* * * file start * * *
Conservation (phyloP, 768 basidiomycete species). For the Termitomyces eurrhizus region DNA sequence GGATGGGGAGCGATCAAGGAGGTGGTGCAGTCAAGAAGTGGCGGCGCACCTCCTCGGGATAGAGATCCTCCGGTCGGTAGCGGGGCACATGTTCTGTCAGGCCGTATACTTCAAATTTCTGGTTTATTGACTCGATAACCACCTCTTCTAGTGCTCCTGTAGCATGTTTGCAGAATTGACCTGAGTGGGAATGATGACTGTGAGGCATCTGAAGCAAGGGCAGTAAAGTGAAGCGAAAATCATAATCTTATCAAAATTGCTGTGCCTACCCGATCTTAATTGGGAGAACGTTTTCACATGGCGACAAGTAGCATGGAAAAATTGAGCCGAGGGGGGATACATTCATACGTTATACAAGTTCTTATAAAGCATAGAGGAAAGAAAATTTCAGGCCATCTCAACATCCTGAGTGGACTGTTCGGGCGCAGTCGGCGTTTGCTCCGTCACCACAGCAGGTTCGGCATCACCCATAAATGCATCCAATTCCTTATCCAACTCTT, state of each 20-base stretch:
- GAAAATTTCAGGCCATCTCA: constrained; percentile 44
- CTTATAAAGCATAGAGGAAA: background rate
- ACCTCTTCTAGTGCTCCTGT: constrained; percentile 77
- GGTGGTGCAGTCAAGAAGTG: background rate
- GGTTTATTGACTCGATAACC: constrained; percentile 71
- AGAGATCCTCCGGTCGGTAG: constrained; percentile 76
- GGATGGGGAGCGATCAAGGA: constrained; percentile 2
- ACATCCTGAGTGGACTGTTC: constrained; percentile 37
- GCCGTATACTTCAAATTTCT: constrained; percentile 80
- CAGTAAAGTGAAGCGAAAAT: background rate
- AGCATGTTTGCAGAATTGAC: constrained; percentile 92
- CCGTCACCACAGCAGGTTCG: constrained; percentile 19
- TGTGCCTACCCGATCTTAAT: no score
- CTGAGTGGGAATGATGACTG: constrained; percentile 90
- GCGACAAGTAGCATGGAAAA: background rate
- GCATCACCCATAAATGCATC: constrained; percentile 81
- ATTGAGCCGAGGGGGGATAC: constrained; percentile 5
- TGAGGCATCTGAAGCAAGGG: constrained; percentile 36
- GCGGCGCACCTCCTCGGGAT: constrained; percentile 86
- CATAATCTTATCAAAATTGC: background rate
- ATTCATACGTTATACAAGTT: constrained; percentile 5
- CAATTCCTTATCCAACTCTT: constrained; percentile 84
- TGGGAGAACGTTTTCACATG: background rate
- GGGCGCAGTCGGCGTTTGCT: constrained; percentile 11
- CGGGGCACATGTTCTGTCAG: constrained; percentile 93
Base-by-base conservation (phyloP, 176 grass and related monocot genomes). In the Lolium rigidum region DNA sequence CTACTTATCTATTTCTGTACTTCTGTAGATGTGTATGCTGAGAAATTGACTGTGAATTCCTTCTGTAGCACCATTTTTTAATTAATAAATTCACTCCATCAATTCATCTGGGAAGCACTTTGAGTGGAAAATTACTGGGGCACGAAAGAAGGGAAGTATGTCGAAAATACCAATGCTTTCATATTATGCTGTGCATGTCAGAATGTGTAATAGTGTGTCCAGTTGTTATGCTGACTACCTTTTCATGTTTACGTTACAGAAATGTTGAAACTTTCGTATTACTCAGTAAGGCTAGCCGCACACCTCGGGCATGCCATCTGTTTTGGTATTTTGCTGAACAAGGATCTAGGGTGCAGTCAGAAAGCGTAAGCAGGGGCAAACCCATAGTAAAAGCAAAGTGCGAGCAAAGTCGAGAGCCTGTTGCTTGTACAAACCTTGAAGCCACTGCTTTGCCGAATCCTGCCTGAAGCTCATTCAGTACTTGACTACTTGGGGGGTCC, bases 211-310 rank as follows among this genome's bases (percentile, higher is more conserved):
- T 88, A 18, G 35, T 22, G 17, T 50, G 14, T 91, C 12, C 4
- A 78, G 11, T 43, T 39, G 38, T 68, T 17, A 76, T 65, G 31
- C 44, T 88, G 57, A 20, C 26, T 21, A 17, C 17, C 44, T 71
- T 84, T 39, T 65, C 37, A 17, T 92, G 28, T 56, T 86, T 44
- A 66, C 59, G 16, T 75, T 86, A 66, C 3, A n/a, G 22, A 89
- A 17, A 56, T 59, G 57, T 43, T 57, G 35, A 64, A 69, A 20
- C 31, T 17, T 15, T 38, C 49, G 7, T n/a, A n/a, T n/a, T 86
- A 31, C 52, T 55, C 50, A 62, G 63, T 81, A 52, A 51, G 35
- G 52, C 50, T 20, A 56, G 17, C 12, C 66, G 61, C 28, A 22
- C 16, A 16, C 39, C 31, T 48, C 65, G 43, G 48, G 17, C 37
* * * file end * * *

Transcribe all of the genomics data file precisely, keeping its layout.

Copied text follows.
Conservation (phyloP, 768 basidiomycete species). For the Termitomyces eurrhizus region DNA sequence GGATGGGGAGCGATCAAGGAGGTGGTGCAGTCAAGAAGTGGCGGCGCACCTCCTCGGGATAGAGATCCTCCGGTCGGTAGCGGGGCACATGTTCTGTCAGGCCGTATACTTCAAATTTCTGGTTTATTGACTCGATAACCACCTCTTCTAGTGCTCCTGTAGCATGTTTGCAGAATTGACCTGAGTGGGAATGATGACTGTGAGGCATCTGAAGCAAGGGCAGTAAAGTGAAGCGAAAATCATAATCTTATCAAAATTGCTGTGCCTACCCGATCTTAATTGGGAGAACGTTTTCACATGGCGACAAGTAGCATGGAAAAATTGAGCCGAGGGGGGATACATTCATACGTTATACAAGTTCTTATAAAGCATAGAGGAAAGAAAATTTCAGGCCATCTCAACATCCTGAGTGGACTGTTCGGGCGCAGTCGGCGTTTGCTCCGTCACCACAGCAGGTTCGGCATCACCCATAAATGCATCCAATTCCTTATCCAACTCTT, state of each 20-base stretch:
- GAAAATTTCAGGCCATCTCA: constrained; percentile 44
- CTTATAAAGCATAGAGGAAA: background rate
- ACCTCTTCTAGTGCTCCTGT: constrained; percentile 77
- GGTGGTGCAGTCAAGAAGTG: background rate
- GGTTTATTGACTCGATAACC: constrained; percentile 71
- AGAGATCCTCCGGTCGGTAG: constrained; percentile 76
- GGATGGGGAGCGATCAAGGA: constrained; percentile 2
- ACATCCTGAGTGGACTGTTC: constrained; percentile 37
- GCCGTATACTTCAAATTTCT: constrained; percentile 80
- CAGTAAAGTGAAGCGAAAAT: background rate
- AGCATGTTTGCAGAATTGAC: constrained; percentile 92
- CCGTCACCACAGCAGGTTCG: constrained; percentile 19
- TGTGCCTACCCGATCTTAAT: no score
- CTGAGTGGGAATGATGACTG: constrained; percentile 90
- GCGACAAGTAGCATGGAAAA: background rate
- GCATCACCCATAAATGCATC: constrained; percentile 81
- ATTGAGCCGAGGGGGGATAC: constrained; percentile 5
- TGAGGCATCTGAAGCAAGGG: constrained; percentile 36
- GCGGCGCACCTCCTCGGGAT: constrained; percentile 86
- CATAATCTTATCAAAATTGC: background rate
- ATTCATACGTTATACAAGTT: constrained; percentile 5
- CAATTCCTTATCCAACTCTT: constrained; percentile 84
- TGGGAGAACGTTTTCACATG: background rate
- GGGCGCAGTCGGCGTTTGCT: constrained; percentile 11
- CGGGGCACATGTTCTGTCAG: constrained; percentile 93
Base-by-base conservation (phyloP, 176 grass and related monocot genomes). In the Lolium rigidum region DNA sequence CTACTTATCTATTTCTGTACTTCTGTAGATGTGTATGCTGAGAAATTGACTGTGAATTCCTTCTGTAGCACCATTTTTTAATTAATAAATTCACTCCATCAATTCATCTGGGAAGCACTTTGAGTGGAAAATTACTGGGGCACGAAAGAAGGGAAGTATGTCGAAAATACCAATGCTTTCATATTATGCTGTGCATGTCAGAATGTGTAATAGTGTGTCCAGTTGTTATGCTGACTACCTTTTCATGTTTACGTTACAGAAATGTTGAAACTTTCGTATTACTCAGTAAGGCTAGCCGCACACCTCGGGCATGCCATCTGTTTTGGTATTTTGCTGAACAAGGATCTAGGGTGCAGTCAGAAAGCGTAAGCAGGGGCAAACCCATAGTAAAAGCAAAGTGCGAGCAAAGTCGAGAGCCTGTTGCTTGTACAAACCTTGAAGCCACTGCTTTGCCGAATCCTGCCTGAAGCTCATTCAGTACTTGACTACTTGGGGGGTCC, bases 211-310 rank as follows among this genome's bases (percentile, higher is more conserved):
- T 88, A 18, G 35, T 22, G 17, T 50, G 14, T 91, C 12, C 4
- A 78, G 11, T 43, T 39, G 38, T 68, T 17, A 76, T 65, G 31
- C 44, T 88, G 57, A 20, C 26, T 21, A 17, C 17, C 44, T 71
- T 84, T 39, T 65, C 37, A 17, T 92, G 28, T 56, T 86, T 44
- A 66, C 59, G 16, T 75, T 86, A 66, C 3, A n/a, G 22, A 89
- A 17, A 56, T 59, G 57, T 43, T 57, G 35, A 64, A 69, A 20
- C 31, T 17, T 15, T 38, C 49, G 7, T n/a, A n/a, T n/a, T 86
- A 31, C 52, T 55, C 50, A 62, G 63, T 81, A 52, A 51, G 35
- G 52, C 50, T 20, A 56, G 17, C 12, C 66, G 61, C 28, A 22
- C 16, A 16, C 39, C 31, T 48, C 65, G 43, G 48, G 17, C 37